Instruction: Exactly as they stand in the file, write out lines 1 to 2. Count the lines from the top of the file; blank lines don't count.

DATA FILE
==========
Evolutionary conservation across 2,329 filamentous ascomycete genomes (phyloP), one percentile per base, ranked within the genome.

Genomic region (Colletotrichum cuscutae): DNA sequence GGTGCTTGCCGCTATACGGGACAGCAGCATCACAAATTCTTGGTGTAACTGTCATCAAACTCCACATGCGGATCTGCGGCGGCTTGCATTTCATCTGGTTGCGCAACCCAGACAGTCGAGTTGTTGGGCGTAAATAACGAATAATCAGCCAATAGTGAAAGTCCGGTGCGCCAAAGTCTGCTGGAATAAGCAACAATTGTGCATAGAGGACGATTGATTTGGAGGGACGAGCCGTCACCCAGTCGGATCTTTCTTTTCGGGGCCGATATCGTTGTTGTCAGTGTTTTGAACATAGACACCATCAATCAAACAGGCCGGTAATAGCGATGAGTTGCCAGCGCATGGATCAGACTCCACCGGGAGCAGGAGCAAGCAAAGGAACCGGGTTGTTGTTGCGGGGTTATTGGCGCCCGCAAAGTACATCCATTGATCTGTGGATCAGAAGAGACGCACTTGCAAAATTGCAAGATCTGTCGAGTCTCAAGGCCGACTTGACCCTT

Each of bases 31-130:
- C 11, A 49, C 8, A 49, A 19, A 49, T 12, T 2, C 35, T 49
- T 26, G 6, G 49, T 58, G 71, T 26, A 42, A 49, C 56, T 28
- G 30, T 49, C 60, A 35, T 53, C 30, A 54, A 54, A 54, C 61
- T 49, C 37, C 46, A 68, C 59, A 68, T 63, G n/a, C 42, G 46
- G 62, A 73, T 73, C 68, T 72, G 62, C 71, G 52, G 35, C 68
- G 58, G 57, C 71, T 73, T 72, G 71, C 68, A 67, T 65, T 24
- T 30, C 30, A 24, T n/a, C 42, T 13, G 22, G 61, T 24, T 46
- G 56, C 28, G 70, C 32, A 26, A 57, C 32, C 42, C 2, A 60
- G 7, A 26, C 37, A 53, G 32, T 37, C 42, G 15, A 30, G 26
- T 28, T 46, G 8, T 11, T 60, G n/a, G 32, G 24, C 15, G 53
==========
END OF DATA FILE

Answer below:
Evolutionary conservation across 2,329 filamentous ascomycete genomes (phyloP), one percentile per base, ranked within the genome.

Genomic region (Colletotrichum cuscutae): DNA sequence GGTGCTTGCCGCTATACGGGACAGCAGCATCACAAATTCTTGGTGTAACTGTCATCAAACTCCACATGCGGATCTGCGGCGGCTTGCATTTCATCTGGTTGCGCAACCCAGACAGTCGAGTTGTTGGGCGTAAATAACGAATAATCAGCCAATAGTGAAAGTCCGGTGCGCCAAAGTCTGCTGGAATAAGCAACAATTGTGCATAGAGGACGATTGATTTGGAGGGACGAGCCGTCACCCAGTCGGATCTTTCTTTTCGGGGCCGATATCGTTGTTGTCAGTGTTTTGAACATAGACACCATCAATCAAACAGGCCGGTAATAGCGATGAGTTGCCAGCGCATGGATCAGACTCCACCGGGAGCAGGAGCAAGCAAAGGAACCGGGTTGTTGTTGCGGGGTTATTGGCGCCCGCAAAGTACATCCATTGATCTGTGGATCAGAAGAGACGCACTTGCAAAATTGCAAGATCTGTCGAGTCTCAAGGCCGACTTGACCCTT